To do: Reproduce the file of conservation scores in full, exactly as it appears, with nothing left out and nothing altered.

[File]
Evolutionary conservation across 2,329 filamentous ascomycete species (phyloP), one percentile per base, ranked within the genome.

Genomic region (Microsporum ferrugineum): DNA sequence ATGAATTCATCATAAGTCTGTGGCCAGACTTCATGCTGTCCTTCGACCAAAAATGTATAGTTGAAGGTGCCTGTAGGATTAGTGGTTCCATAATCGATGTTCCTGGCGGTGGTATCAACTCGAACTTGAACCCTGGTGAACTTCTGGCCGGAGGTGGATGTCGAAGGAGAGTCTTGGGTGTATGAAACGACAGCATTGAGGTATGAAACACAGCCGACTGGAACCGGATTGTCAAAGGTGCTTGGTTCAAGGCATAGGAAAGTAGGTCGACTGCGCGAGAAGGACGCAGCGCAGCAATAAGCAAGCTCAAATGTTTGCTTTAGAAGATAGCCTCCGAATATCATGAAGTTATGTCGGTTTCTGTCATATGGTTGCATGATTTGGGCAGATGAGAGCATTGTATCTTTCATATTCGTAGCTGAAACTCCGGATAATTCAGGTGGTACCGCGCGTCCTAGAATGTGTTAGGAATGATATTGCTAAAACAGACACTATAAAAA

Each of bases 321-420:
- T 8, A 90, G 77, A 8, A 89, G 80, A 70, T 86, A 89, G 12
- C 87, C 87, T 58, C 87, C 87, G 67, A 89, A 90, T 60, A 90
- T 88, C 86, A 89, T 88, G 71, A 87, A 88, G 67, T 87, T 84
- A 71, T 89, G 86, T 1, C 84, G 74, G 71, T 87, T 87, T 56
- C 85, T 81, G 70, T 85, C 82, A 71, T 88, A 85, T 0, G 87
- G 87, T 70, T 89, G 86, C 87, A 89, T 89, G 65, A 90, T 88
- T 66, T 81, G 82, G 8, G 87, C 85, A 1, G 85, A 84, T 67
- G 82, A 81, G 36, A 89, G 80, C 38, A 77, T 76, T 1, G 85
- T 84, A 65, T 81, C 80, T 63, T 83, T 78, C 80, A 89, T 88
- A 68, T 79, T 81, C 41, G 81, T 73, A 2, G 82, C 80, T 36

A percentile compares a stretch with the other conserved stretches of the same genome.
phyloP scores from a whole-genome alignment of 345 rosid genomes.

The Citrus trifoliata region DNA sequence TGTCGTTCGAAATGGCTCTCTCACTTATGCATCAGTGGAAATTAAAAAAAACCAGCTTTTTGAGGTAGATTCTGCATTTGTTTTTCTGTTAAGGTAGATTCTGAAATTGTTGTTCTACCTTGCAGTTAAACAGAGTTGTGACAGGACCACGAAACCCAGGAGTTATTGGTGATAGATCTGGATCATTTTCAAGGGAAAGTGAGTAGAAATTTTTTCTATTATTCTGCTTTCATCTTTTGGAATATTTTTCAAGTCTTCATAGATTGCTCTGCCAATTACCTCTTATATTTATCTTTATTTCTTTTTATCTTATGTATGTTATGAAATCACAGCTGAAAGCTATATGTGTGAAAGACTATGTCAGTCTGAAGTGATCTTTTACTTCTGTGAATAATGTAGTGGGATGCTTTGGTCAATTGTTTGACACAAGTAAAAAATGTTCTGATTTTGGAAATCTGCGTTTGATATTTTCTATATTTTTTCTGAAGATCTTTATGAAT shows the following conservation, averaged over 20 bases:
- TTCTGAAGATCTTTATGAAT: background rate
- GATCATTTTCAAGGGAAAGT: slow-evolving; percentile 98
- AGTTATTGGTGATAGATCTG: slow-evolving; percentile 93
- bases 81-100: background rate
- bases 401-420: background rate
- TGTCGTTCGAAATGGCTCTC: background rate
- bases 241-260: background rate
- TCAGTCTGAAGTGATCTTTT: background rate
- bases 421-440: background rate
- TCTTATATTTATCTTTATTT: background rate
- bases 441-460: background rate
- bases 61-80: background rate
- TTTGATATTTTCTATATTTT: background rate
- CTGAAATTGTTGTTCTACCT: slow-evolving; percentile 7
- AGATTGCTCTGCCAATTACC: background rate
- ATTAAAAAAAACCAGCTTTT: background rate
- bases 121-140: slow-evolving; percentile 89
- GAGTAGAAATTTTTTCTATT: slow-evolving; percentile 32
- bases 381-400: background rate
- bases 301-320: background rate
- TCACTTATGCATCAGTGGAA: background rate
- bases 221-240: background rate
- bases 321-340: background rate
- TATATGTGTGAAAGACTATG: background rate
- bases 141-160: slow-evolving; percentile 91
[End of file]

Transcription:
Evolutionary conservation across 2,329 filamentous ascomycete species (phyloP), one percentile per base, ranked within the genome.

Genomic region (Microsporum ferrugineum): DNA sequence ATGAATTCATCATAAGTCTGTGGCCAGACTTCATGCTGTCCTTCGACCAAAAATGTATAGTTGAAGGTGCCTGTAGGATTAGTGGTTCCATAATCGATGTTCCTGGCGGTGGTATCAACTCGAACTTGAACCCTGGTGAACTTCTGGCCGGAGGTGGATGTCGAAGGAGAGTCTTGGGTGTATGAAACGACAGCATTGAGGTATGAAACACAGCCGACTGGAACCGGATTGTCAAAGGTGCTTGGTTCAAGGCATAGGAAAGTAGGTCGACTGCGCGAGAAGGACGCAGCGCAGCAATAAGCAAGCTCAAATGTTTGCTTTAGAAGATAGCCTCCGAATATCATGAAGTTATGTCGGTTTCTGTCATATGGTTGCATGATTTGGGCAGATGAGAGCATTGTATCTTTCATATTCGTAGCTGAAACTCCGGATAATTCAGGTGGTACCGCGCGTCCTAGAATGTGTTAGGAATGATATTGCTAAAACAGACACTATAAAAA

Each of bases 321-420:
- T 8, A 90, G 77, A 8, A 89, G 80, A 70, T 86, A 89, G 12
- C 87, C 87, T 58, C 87, C 87, G 67, A 89, A 90, T 60, A 90
- T 88, C 86, A 89, T 88, G 71, A 87, A 88, G 67, T 87, T 84
- A 71, T 89, G 86, T 1, C 84, G 74, G 71, T 87, T 87, T 56
- C 85, T 81, G 70, T 85, C 82, A 71, T 88, A 85, T 0, G 87
- G 87, T 70, T 89, G 86, C 87, A 89, T 89, G 65, A 90, T 88
- T 66, T 81, G 82, G 8, G 87, C 85, A 1, G 85, A 84, T 67
- G 82, A 81, G 36, A 89, G 80, C 38, A 77, T 76, T 1, G 85
- T 84, A 65, T 81, C 80, T 63, T 83, T 78, C 80, A 89, T 88
- A 68, T 79, T 81, C 41, G 81, T 73, A 2, G 82, C 80, T 36

A percentile compares a stretch with the other conserved stretches of the same genome.
phyloP scores from a whole-genome alignment of 345 rosid genomes.

The Citrus trifoliata region DNA sequence TGTCGTTCGAAATGGCTCTCTCACTTATGCATCAGTGGAAATTAAAAAAAACCAGCTTTTTGAGGTAGATTCTGCATTTGTTTTTCTGTTAAGGTAGATTCTGAAATTGTTGTTCTACCTTGCAGTTAAACAGAGTTGTGACAGGACCACGAAACCCAGGAGTTATTGGTGATAGATCTGGATCATTTTCAAGGGAAAGTGAGTAGAAATTTTTTCTATTATTCTGCTTTCATCTTTTGGAATATTTTTCAAGTCTTCATAGATTGCTCTGCCAATTACCTCTTATATTTATCTTTATTTCTTTTTATCTTATGTATGTTATGAAATCACAGCTGAAAGCTATATGTGTGAAAGACTATGTCAGTCTGAAGTGATCTTTTACTTCTGTGAATAATGTAGTGGGATGCTTTGGTCAATTGTTTGACACAAGTAAAAAATGTTCTGATTTTGGAAATCTGCGTTTGATATTTTCTATATTTTTTCTGAAGATCTTTATGAAT shows the following conservation, averaged over 20 bases:
- TTCTGAAGATCTTTATGAAT: background rate
- GATCATTTTCAAGGGAAAGT: slow-evolving; percentile 98
- AGTTATTGGTGATAGATCTG: slow-evolving; percentile 93
- bases 81-100: background rate
- bases 401-420: background rate
- TGTCGTTCGAAATGGCTCTC: background rate
- bases 241-260: background rate
- TCAGTCTGAAGTGATCTTTT: background rate
- bases 421-440: background rate
- TCTTATATTTATCTTTATTT: background rate
- bases 441-460: background rate
- bases 61-80: background rate
- TTTGATATTTTCTATATTTT: background rate
- CTGAAATTGTTGTTCTACCT: slow-evolving; percentile 7
- AGATTGCTCTGCCAATTACC: background rate
- ATTAAAAAAAACCAGCTTTT: background rate
- bases 121-140: slow-evolving; percentile 89
- GAGTAGAAATTTTTTCTATT: slow-evolving; percentile 32
- bases 381-400: background rate
- bases 301-320: background rate
- TCACTTATGCATCAGTGGAA: background rate
- bases 221-240: background rate
- bases 321-340: background rate
- TATATGTGTGAAAGACTATG: background rate
- bases 141-160: slow-evolving; percentile 91